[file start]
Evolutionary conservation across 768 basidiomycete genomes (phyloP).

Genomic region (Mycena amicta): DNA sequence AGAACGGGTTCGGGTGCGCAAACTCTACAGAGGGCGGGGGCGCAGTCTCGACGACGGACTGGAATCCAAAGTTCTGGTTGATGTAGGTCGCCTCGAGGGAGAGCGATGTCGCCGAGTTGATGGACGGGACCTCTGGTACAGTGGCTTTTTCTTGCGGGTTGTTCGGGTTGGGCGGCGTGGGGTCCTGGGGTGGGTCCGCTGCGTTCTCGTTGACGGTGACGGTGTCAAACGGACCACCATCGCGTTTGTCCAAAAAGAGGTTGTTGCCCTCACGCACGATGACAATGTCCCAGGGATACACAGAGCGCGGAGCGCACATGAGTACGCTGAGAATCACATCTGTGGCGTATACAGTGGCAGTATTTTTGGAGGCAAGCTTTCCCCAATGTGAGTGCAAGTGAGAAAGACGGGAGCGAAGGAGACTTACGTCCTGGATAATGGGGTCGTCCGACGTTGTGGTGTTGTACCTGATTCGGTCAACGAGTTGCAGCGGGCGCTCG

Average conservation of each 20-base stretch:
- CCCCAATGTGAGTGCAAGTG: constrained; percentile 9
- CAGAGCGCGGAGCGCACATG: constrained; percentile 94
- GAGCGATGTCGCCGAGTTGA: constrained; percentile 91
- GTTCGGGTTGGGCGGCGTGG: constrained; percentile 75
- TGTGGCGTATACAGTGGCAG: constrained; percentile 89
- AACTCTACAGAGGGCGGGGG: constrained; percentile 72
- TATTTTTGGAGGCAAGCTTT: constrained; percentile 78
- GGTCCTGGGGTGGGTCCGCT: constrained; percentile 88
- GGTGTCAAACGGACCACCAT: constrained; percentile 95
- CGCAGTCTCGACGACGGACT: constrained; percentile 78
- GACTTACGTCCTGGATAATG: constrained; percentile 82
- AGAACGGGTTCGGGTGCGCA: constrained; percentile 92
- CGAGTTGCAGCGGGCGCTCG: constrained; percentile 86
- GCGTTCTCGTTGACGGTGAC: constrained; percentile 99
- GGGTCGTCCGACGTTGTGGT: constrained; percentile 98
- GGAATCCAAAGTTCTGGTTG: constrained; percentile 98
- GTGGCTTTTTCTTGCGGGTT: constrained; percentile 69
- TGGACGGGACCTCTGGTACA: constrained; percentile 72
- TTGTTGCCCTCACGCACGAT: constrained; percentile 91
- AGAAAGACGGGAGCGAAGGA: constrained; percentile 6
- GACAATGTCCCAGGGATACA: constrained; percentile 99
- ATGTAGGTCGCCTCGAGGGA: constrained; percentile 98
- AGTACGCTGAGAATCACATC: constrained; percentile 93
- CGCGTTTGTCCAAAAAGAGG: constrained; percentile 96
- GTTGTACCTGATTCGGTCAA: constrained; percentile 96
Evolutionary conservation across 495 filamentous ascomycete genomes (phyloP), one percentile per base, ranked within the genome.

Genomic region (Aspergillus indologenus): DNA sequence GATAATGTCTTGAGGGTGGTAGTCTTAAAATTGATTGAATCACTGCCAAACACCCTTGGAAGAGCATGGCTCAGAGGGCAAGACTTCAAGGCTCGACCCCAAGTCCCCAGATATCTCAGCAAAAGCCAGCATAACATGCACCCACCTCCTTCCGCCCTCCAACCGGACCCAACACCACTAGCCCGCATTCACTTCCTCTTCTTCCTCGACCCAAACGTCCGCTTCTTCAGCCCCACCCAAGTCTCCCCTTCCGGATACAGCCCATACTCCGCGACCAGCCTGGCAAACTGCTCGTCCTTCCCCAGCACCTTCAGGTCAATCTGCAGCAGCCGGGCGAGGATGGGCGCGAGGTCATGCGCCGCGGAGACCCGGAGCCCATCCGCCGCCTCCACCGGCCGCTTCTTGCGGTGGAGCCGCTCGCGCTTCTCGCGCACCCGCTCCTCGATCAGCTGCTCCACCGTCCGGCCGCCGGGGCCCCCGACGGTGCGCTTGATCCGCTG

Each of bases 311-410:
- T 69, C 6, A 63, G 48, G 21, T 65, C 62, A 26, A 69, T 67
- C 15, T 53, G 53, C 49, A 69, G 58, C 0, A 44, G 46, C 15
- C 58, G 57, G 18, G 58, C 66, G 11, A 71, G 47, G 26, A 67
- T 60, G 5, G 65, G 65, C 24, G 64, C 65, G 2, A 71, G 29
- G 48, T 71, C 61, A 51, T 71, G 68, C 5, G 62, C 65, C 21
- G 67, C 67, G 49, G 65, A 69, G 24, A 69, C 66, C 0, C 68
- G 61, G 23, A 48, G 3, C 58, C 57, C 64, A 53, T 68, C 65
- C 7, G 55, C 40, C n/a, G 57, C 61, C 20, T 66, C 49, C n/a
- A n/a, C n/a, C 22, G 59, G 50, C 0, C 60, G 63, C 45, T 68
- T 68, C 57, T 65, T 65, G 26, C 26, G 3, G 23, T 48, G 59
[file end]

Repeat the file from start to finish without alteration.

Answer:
Evolutionary conservation across 768 basidiomycete genomes (phyloP).

Genomic region (Mycena amicta): DNA sequence AGAACGGGTTCGGGTGCGCAAACTCTACAGAGGGCGGGGGCGCAGTCTCGACGACGGACTGGAATCCAAAGTTCTGGTTGATGTAGGTCGCCTCGAGGGAGAGCGATGTCGCCGAGTTGATGGACGGGACCTCTGGTACAGTGGCTTTTTCTTGCGGGTTGTTCGGGTTGGGCGGCGTGGGGTCCTGGGGTGGGTCCGCTGCGTTCTCGTTGACGGTGACGGTGTCAAACGGACCACCATCGCGTTTGTCCAAAAAGAGGTTGTTGCCCTCACGCACGATGACAATGTCCCAGGGATACACAGAGCGCGGAGCGCACATGAGTACGCTGAGAATCACATCTGTGGCGTATACAGTGGCAGTATTTTTGGAGGCAAGCTTTCCCCAATGTGAGTGCAAGTGAGAAAGACGGGAGCGAAGGAGACTTACGTCCTGGATAATGGGGTCGTCCGACGTTGTGGTGTTGTACCTGATTCGGTCAACGAGTTGCAGCGGGCGCTCG

Average conservation of each 20-base stretch:
- CCCCAATGTGAGTGCAAGTG: constrained; percentile 9
- CAGAGCGCGGAGCGCACATG: constrained; percentile 94
- GAGCGATGTCGCCGAGTTGA: constrained; percentile 91
- GTTCGGGTTGGGCGGCGTGG: constrained; percentile 75
- TGTGGCGTATACAGTGGCAG: constrained; percentile 89
- AACTCTACAGAGGGCGGGGG: constrained; percentile 72
- TATTTTTGGAGGCAAGCTTT: constrained; percentile 78
- GGTCCTGGGGTGGGTCCGCT: constrained; percentile 88
- GGTGTCAAACGGACCACCAT: constrained; percentile 95
- CGCAGTCTCGACGACGGACT: constrained; percentile 78
- GACTTACGTCCTGGATAATG: constrained; percentile 82
- AGAACGGGTTCGGGTGCGCA: constrained; percentile 92
- CGAGTTGCAGCGGGCGCTCG: constrained; percentile 86
- GCGTTCTCGTTGACGGTGAC: constrained; percentile 99
- GGGTCGTCCGACGTTGTGGT: constrained; percentile 98
- GGAATCCAAAGTTCTGGTTG: constrained; percentile 98
- GTGGCTTTTTCTTGCGGGTT: constrained; percentile 69
- TGGACGGGACCTCTGGTACA: constrained; percentile 72
- TTGTTGCCCTCACGCACGAT: constrained; percentile 91
- AGAAAGACGGGAGCGAAGGA: constrained; percentile 6
- GACAATGTCCCAGGGATACA: constrained; percentile 99
- ATGTAGGTCGCCTCGAGGGA: constrained; percentile 98
- AGTACGCTGAGAATCACATC: constrained; percentile 93
- CGCGTTTGTCCAAAAAGAGG: constrained; percentile 96
- GTTGTACCTGATTCGGTCAA: constrained; percentile 96
Evolutionary conservation across 495 filamentous ascomycete genomes (phyloP), one percentile per base, ranked within the genome.

Genomic region (Aspergillus indologenus): DNA sequence GATAATGTCTTGAGGGTGGTAGTCTTAAAATTGATTGAATCACTGCCAAACACCCTTGGAAGAGCATGGCTCAGAGGGCAAGACTTCAAGGCTCGACCCCAAGTCCCCAGATATCTCAGCAAAAGCCAGCATAACATGCACCCACCTCCTTCCGCCCTCCAACCGGACCCAACACCACTAGCCCGCATTCACTTCCTCTTCTTCCTCGACCCAAACGTCCGCTTCTTCAGCCCCACCCAAGTCTCCCCTTCCGGATACAGCCCATACTCCGCGACCAGCCTGGCAAACTGCTCGTCCTTCCCCAGCACCTTCAGGTCAATCTGCAGCAGCCGGGCGAGGATGGGCGCGAGGTCATGCGCCGCGGAGACCCGGAGCCCATCCGCCGCCTCCACCGGCCGCTTCTTGCGGTGGAGCCGCTCGCGCTTCTCGCGCACCCGCTCCTCGATCAGCTGCTCCACCGTCCGGCCGCCGGGGCCCCCGACGGTGCGCTTGATCCGCTG

Each of bases 311-410:
- T 69, C 6, A 63, G 48, G 21, T 65, C 62, A 26, A 69, T 67
- C 15, T 53, G 53, C 49, A 69, G 58, C 0, A 44, G 46, C 15
- C 58, G 57, G 18, G 58, C 66, G 11, A 71, G 47, G 26, A 67
- T 60, G 5, G 65, G 65, C 24, G 64, C 65, G 2, A 71, G 29
- G 48, T 71, C 61, A 51, T 71, G 68, C 5, G 62, C 65, C 21
- G 67, C 67, G 49, G 65, A 69, G 24, A 69, C 66, C 0, C 68
- G 61, G 23, A 48, G 3, C 58, C 57, C 64, A 53, T 68, C 65
- C 7, G 55, C 40, C n/a, G 57, C 61, C 20, T 66, C 49, C n/a
- A n/a, C n/a, C 22, G 59, G 50, C 0, C 60, G 63, C 45, T 68
- T 68, C 57, T 65, T 65, G 26, C 26, G 3, G 23, T 48, G 59